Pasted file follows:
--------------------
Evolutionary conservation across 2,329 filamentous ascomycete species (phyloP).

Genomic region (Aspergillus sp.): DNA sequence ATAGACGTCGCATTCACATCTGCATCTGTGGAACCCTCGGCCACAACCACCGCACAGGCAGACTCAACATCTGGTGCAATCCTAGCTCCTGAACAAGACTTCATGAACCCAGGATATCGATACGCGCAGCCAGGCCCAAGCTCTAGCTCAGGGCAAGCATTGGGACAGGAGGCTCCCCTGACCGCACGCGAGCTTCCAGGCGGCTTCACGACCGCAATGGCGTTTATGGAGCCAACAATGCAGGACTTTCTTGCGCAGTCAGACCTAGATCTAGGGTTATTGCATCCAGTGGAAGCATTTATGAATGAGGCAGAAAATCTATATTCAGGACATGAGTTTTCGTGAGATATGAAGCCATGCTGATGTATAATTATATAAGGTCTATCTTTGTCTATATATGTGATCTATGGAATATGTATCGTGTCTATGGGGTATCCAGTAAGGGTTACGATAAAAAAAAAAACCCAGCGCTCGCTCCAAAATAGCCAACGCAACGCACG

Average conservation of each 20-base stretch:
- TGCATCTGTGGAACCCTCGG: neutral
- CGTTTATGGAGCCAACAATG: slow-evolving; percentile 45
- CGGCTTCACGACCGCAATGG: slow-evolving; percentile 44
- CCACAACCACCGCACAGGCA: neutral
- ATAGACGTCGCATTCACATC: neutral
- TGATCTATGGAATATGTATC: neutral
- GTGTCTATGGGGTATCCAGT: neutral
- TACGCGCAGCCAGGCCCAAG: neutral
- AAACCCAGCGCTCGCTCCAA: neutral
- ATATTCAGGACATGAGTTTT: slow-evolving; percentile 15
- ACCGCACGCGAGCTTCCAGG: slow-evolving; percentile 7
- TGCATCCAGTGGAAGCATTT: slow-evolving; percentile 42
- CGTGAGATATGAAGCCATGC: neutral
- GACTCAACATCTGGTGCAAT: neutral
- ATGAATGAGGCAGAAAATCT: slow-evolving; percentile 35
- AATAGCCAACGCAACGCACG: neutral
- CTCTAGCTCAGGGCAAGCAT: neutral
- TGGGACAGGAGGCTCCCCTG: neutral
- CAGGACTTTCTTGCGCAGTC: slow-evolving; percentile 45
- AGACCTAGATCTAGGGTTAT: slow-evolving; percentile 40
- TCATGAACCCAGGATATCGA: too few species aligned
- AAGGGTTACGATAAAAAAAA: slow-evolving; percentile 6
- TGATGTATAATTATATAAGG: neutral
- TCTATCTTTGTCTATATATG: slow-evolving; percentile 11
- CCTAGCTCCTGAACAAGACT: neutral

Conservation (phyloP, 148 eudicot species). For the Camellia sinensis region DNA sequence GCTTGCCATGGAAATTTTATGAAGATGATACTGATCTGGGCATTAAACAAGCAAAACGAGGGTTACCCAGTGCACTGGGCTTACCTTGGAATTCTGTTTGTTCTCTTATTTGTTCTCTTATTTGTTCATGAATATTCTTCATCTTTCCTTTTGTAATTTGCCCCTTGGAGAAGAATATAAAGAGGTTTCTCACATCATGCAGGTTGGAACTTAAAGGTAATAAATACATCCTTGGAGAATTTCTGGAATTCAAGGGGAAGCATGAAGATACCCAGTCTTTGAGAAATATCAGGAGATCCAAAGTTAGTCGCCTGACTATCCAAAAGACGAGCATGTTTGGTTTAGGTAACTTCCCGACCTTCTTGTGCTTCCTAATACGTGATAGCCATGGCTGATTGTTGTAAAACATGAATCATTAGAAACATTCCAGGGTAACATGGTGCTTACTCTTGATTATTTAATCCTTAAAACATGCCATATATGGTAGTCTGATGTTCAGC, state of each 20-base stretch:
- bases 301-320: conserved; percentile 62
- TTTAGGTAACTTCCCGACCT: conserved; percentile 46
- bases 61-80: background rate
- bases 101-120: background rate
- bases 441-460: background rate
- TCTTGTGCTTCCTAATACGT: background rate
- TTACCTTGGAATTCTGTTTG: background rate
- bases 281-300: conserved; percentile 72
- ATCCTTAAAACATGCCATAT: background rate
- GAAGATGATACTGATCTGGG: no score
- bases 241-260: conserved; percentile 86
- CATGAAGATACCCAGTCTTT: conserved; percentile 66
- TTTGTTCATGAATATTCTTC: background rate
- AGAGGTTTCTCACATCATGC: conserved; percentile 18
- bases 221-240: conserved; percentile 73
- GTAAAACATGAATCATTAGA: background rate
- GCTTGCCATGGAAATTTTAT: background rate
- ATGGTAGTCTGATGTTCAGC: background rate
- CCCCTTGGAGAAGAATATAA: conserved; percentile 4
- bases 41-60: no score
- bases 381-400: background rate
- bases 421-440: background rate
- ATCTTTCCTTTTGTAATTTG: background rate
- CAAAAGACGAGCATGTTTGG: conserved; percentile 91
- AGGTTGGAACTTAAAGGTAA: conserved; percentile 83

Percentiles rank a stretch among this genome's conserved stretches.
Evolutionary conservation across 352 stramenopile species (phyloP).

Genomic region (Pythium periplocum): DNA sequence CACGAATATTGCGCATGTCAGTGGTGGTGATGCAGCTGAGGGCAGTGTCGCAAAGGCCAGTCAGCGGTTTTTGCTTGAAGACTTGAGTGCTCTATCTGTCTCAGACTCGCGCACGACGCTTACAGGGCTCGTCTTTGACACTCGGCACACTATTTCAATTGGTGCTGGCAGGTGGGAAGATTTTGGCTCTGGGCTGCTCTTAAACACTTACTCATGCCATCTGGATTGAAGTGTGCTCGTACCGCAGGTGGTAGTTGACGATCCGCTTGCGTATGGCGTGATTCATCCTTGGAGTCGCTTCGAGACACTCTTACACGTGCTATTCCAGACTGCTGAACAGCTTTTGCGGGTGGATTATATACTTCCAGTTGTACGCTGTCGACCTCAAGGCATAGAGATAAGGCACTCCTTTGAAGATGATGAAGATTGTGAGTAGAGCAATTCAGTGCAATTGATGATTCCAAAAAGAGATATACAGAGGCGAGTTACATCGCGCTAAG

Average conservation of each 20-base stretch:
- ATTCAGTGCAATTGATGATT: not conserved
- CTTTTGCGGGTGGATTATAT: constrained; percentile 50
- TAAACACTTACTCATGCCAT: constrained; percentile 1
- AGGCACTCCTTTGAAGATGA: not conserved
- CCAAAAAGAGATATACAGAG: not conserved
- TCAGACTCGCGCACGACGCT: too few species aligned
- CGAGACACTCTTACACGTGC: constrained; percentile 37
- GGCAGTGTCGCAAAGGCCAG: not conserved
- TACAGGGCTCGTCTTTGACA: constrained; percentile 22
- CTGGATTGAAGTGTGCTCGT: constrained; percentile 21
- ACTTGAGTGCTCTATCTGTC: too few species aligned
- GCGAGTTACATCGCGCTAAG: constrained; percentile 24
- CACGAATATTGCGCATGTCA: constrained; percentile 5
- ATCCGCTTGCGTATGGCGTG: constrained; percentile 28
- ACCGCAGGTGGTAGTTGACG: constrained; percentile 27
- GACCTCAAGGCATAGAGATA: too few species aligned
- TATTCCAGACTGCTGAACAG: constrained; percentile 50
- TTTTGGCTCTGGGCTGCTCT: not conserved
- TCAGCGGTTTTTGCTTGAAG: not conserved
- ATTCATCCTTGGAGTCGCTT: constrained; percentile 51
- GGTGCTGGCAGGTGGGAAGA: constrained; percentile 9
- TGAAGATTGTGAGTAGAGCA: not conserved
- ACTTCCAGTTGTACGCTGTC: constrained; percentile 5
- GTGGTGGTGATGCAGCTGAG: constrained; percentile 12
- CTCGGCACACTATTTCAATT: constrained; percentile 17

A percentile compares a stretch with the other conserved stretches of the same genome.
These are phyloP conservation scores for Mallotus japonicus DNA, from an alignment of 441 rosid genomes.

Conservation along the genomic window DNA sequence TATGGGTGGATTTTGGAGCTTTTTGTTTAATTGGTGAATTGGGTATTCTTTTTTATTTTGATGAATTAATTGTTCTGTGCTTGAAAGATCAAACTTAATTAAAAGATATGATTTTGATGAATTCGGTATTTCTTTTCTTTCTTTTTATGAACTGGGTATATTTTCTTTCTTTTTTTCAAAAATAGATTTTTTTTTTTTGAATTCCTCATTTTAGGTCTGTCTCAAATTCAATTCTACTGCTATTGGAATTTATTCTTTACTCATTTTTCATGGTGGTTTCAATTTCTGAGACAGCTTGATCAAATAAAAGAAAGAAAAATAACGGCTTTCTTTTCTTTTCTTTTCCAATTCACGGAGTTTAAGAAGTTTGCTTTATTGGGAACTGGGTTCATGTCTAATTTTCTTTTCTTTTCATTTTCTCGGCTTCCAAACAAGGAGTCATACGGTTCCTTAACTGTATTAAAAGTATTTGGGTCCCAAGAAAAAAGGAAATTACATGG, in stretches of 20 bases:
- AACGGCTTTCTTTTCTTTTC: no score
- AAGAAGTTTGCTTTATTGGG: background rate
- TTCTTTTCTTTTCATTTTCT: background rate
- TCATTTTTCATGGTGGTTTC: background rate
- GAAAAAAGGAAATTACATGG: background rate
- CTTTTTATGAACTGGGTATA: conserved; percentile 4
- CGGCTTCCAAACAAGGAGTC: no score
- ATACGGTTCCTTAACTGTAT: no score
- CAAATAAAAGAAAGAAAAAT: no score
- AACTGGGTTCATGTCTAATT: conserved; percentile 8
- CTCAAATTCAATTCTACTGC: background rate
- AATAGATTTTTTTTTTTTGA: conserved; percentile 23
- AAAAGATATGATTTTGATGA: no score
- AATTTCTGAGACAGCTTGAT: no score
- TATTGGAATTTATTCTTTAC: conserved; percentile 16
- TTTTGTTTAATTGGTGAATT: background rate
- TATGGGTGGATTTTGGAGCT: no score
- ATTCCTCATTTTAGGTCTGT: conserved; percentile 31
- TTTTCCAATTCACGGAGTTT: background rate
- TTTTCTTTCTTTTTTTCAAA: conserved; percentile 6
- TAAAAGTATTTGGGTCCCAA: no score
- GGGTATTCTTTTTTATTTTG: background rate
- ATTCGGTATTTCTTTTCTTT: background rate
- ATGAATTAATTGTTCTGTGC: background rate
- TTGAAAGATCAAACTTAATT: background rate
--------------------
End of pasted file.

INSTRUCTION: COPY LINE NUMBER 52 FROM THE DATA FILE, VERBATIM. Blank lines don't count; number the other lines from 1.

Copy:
- ATCTTTCCTTTTGTAATTTG: background rate